Disorders involving opioid use are a severe problem among jail and prison inmates. Inmates in the US, Canada, Australia, and many European and Asian nations have disproportionately higher rates of opioid use disorders than their general populations. Scarce resources are provided for corrections-based substance use treatment in many nations, and many inmates with OUDs remain untreated. The use of long-acting, injectable naltrexone (XR-NTX) may be a promising form of treatment for pre-release prisoners. Naltrexone blocks the intoxicating and reinforcing effects of opioids, but has no opioid-like effects. This proposed five-year study will focus on whether the addition of providing XR-NTX treatment at a patients' place of residence will increase adherence and thus efficacy of the medication. Project implementation will occur at five pre-release prisons under the jurisdiction of the Maryland Department of Public Safety and Correctional Services (MDPSCS): 1) Metropolitan Transition Center (MTC) for men; 2) Baltimore Pre-Release Unit (BPRU) for men; 3) Jessup Pre- Release Unit (JPRU) for men; 4) Baltimore City Correctional Center (BCCC) and 5) Maryland Correctional Institution (MCI) for Women. Following initial screening, informed consent, and medical examination, pre- release prisoners at each facility will be block randomized (N=240) within gender to either: Condition 1. XR- NTX-OTx (n=120): One injection of XR-NTX in prison, followed by six monthly injections post-release in the community at an opioid treatment program; or Condition 2. XR-NTX+MMTx (n=120): One injection of XR-NTX in prison, followed by six monthly injections post-release in the community at the patient's place of residence. All participants will be confirmed opiate-free by urine test and negative naloxone and oral naltrexone tests, and evaluated monthly for seven months and 12 months after release from prison. The proposed study has two specific aims:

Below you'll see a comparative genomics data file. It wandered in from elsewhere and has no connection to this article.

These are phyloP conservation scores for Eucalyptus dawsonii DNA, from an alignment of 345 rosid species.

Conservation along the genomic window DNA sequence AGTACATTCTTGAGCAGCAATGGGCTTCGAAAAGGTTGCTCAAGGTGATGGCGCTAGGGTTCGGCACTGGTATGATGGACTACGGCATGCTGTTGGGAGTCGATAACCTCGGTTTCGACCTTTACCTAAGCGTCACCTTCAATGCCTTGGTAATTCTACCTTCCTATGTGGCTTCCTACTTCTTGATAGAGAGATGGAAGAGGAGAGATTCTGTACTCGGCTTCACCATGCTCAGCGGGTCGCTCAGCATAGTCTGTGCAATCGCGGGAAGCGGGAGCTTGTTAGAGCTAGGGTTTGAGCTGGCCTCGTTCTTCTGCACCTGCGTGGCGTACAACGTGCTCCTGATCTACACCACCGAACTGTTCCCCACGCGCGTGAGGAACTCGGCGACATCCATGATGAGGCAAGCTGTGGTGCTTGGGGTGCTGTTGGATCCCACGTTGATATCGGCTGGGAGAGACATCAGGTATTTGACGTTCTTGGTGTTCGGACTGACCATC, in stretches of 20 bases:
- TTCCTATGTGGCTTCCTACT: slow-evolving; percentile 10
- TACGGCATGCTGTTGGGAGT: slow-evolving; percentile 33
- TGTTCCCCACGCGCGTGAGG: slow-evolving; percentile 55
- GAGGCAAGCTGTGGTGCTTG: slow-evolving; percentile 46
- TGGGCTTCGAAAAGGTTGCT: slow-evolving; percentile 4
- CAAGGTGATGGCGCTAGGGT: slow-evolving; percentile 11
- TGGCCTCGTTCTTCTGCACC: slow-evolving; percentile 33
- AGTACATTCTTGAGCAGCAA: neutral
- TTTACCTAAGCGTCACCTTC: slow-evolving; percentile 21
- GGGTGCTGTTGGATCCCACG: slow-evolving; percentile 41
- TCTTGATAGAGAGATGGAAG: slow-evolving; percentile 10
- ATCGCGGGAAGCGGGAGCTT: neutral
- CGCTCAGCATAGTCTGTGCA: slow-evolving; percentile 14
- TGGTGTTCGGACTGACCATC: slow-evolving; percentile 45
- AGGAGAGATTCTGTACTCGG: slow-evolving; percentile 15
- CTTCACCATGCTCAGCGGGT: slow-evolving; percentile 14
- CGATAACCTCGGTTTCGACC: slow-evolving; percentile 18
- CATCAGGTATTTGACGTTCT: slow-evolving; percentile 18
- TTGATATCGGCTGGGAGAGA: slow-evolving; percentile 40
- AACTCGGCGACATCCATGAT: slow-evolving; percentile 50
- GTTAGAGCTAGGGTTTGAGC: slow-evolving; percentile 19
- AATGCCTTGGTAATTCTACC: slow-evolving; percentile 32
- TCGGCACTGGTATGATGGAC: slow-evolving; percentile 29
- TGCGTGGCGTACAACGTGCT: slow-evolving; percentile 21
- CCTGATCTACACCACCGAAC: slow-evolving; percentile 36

Aim1. To compare the two study conditions in terms of: a) XR-NTX treatment adherence; b) opioid use; c) criminal activity; d) re-arrest; e) re-incarceration; and f) HIV risk-behaviors (i. needle use; ii. risky sexual behaviors).
Aim 2. To determine if the number of months of post-release XR-NTX treatment is related to outcome (a-f above), and if so, is there a point at which XR-NTX v. Non-XR-NTX equilibrates? This would help determine the number of injections, important because of XR-NTX cost. Many individuals in the criminal justice system drop out of treatment and therefore increasing ways to improve adherence by attempting to: 1) expand capacity; and 2) implement access by providing treatment at their place of residence may positively impact outcomes.
The proposed study is innovative because it would be the first randomized clinical trial in the US assessing effectiveness of receiving XR-NTX at an opioid treatment program vs. XR-NTX using mobile medical treatment. The public health impact of the proposed study will be highly significant and far-reaching because most individuals with OUD do not receive substance use treatment while incarcerated, thereby substantially raising their likelihood of re-addiction, overdose death, HIV/AIDS infection, and re-incarceration. Furthermore, many individuals in the criminal justice system drop out of treatment and therefore increasing ways to improve adherence by attempting to: 1) expand capacity; and 2) implement access by providing treatment at their place of residence may positively impact outcomes.
|Gordon, Michael S; Vocci, Frank J; Fitzgerald, Terrence T et al. (2017) Extended-release naltrexone for pre-release prisoners: A randomized trial of medical mobile treatment. Contemp Clin Trials 53:130-136|